H-1B Frequently Asked Questions

 The H-1B visa is reserved for foreign nationals who will be working in the United States in a specialty occupation.  A job position will qualify as a specialty occupation as long as a U.S. Bachelor’s degree is typically required to perform the job duties.

Now, Congress has set a mandatory limit of 65,000 H-1B visas that may be given out each fiscal year (but there are some exceptions to this rule).  This 65,000 limit is called the H-1B Cap.  Since the cap is per fiscal year and not per calendar year, H-1B workers’ employment start date is typically October 1, which is the beginning of the fiscal year.  Therefore, U.S. Citizenship and Immigration Services (USCIS) will start accepting H-1B applications starting on April 1, six months before the fiscal year begins.

The H-1B process can be confusing for those who are new to the process – and even experienced H-1B employers can have questions from time to time!  To help educate our clients on the basics of H-1B sponsorship, we have answered many of the most frequently asked questions below:

  1. My H-1B visa was approved.  I am married and have a child.  Can my family come with me to the U.S.?

 Most likely, yes!  It is typically very easy for an H-1B holder’s spouse and children to accompany the H-1B worker to the United States.  To do so, the family members must obtain H-4 dependent visas from the U.S. embassy in their country of origin (but please note that only children who are unmarried and also under the age of 21 will qualify for the H-4 visa).  When the family members go to the embassy, they should bring a copy of the H-1B worker’s approval notice and proof that they are related to the worker (such as a marriage certificates or birth certificates).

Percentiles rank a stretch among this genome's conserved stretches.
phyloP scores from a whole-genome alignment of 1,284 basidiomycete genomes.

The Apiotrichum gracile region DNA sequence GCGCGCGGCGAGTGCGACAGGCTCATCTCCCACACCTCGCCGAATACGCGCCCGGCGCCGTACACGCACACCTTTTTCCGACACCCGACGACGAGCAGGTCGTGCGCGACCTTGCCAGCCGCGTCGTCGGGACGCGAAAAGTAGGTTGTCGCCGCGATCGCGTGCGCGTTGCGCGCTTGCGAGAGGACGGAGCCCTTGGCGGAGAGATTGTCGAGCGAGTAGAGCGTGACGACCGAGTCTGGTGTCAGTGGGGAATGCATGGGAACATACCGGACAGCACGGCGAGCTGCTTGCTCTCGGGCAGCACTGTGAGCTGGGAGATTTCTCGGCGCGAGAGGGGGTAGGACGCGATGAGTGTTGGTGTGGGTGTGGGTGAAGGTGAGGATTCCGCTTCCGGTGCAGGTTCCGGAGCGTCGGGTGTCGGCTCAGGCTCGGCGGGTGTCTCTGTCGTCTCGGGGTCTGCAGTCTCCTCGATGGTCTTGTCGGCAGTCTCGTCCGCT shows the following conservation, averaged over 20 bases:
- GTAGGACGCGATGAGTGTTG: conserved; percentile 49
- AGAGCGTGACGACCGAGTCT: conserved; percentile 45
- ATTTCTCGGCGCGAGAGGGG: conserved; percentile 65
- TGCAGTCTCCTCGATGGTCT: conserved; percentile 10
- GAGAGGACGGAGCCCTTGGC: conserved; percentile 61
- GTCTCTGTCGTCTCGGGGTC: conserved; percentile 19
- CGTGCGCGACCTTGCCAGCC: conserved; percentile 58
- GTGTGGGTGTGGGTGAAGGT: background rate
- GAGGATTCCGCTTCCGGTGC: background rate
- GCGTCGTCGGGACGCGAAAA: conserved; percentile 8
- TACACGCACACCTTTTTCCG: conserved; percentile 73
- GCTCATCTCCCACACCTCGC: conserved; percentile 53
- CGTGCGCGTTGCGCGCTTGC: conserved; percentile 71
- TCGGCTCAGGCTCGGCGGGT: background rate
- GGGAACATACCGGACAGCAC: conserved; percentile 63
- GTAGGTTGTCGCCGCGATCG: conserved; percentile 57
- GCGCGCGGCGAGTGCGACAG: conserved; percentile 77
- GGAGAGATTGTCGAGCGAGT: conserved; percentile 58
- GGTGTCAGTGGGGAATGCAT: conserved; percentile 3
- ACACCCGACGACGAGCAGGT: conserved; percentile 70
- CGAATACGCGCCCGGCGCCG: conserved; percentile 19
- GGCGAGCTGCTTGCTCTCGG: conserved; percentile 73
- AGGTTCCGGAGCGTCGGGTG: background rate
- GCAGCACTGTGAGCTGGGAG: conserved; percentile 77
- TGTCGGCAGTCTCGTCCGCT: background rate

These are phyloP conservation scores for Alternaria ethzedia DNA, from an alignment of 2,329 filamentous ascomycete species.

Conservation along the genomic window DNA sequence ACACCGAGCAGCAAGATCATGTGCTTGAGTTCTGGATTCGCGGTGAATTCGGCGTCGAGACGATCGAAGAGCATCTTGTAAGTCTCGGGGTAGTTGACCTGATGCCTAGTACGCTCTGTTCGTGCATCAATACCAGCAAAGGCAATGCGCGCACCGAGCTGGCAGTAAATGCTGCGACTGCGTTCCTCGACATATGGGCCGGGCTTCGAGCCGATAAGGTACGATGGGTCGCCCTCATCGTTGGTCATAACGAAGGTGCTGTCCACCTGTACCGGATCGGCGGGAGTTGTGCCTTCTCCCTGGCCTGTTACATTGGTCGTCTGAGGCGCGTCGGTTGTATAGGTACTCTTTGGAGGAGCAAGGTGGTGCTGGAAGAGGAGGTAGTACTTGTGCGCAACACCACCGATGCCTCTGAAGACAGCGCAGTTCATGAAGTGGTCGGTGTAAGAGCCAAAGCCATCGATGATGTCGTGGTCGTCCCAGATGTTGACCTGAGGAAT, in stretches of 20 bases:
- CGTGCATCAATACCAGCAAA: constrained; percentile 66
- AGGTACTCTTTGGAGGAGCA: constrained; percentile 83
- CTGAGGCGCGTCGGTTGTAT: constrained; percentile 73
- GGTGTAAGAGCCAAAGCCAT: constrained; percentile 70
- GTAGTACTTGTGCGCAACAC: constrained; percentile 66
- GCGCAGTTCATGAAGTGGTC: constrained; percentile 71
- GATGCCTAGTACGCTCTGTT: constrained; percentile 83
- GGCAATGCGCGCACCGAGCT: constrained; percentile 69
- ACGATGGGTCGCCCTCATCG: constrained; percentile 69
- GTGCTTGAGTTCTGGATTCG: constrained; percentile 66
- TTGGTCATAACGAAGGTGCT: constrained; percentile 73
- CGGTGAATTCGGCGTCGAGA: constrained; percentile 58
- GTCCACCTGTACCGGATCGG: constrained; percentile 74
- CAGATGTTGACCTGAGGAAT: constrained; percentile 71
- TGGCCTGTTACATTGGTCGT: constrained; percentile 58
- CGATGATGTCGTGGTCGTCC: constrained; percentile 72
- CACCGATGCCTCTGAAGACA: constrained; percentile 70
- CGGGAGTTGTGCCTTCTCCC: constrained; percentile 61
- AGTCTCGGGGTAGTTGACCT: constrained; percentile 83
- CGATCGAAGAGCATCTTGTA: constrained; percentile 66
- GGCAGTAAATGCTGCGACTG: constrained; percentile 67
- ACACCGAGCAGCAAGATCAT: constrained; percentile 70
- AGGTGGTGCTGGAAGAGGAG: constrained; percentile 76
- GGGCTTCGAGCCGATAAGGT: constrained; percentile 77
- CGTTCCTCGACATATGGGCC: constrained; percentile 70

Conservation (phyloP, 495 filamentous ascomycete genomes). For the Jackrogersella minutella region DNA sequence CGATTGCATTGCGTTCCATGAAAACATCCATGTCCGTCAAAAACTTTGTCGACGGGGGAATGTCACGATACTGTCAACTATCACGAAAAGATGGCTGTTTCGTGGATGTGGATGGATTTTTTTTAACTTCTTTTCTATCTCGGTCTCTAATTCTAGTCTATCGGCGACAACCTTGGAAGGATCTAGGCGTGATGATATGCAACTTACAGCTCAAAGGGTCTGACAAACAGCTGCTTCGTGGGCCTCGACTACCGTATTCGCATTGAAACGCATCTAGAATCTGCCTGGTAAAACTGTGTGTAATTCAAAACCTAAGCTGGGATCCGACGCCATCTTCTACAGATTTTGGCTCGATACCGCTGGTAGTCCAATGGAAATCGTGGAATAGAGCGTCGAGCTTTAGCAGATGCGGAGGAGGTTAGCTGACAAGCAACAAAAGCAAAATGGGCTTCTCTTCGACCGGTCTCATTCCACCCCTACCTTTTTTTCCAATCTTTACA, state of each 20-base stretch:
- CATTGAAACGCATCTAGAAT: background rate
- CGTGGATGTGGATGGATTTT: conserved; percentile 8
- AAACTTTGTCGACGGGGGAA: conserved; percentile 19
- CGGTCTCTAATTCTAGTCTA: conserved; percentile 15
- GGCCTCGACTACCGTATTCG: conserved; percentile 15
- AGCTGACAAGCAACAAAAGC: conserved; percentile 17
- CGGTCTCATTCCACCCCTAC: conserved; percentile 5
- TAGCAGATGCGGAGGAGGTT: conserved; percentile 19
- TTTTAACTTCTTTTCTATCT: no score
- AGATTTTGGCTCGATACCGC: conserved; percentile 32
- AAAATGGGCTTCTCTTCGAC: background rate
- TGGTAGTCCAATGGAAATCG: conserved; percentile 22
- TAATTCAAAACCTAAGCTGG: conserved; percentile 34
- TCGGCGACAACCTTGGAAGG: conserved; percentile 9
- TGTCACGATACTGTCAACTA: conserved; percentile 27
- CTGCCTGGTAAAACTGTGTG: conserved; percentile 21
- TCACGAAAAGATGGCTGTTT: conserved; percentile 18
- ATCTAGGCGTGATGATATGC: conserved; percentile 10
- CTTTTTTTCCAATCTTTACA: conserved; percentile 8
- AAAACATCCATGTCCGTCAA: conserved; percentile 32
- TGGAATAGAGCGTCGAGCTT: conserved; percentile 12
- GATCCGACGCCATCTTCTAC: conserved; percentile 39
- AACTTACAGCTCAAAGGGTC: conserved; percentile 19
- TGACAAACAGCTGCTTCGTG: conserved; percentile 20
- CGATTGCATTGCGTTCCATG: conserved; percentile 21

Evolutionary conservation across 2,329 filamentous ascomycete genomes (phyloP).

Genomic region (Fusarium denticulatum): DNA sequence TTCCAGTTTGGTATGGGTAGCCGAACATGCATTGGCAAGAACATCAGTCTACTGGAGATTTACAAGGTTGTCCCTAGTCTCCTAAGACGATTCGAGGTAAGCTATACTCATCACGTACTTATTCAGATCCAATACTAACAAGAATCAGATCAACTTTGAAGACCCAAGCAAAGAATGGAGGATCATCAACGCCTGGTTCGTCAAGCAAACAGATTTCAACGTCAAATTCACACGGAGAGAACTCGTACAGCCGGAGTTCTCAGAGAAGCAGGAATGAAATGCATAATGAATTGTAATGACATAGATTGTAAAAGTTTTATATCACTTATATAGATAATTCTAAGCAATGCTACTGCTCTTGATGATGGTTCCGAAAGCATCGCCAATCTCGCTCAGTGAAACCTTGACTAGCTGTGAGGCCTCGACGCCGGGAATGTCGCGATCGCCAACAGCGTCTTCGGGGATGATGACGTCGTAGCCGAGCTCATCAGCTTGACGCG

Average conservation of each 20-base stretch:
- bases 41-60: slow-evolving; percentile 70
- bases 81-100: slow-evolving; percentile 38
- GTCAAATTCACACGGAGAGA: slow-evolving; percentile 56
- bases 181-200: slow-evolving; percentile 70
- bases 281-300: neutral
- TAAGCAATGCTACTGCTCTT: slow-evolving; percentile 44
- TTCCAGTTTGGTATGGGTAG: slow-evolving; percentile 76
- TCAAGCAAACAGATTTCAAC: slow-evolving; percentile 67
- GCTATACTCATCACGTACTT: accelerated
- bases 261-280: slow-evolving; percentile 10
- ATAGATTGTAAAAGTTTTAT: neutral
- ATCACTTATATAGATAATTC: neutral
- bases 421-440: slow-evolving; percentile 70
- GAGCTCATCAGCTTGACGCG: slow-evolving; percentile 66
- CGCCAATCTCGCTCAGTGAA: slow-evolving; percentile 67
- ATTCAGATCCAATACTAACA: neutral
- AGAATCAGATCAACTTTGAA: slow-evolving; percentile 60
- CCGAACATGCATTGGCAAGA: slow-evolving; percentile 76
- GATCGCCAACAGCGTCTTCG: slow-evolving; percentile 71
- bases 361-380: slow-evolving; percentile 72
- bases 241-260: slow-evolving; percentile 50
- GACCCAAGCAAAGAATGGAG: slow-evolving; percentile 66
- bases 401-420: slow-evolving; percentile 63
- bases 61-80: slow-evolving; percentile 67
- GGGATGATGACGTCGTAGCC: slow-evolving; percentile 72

1. I am currently attending school in the U.S. in F-1 status.  An employer wants to sponsor me for H-1B status.  Do I have to leave the country and get an H-1B visa before I can start working?

 No!  A foreign national who changes status in the U.S. from F-1 to H-1B does not need to obtain an H-1B visa before starting work (however, the foreign national does have to wait until the approved start date before working, unless a special exception applies).  The new H-1b worker will only need to get an H-1B visa if the worker makes a trip outside of the United States.  If the worker leaves the country, he or she will need to get an H-1B visa from the U.S. consulate before coming back to return to work.

  1. I am an employer and I really want to know if the H-1B petition I filed will be approved.  Is there any way to get a quick decision from USCIS?

 Yes!  If an employer pays an additional fee of $1,225 to USCIS, USCIS will make a decision on the case (approve, deny, or ask for more information) within 15 business days.

Feel free to contact our office if you have additional questions about H-1B processes or other immigration opportunities.  We look forward to helping you with your case!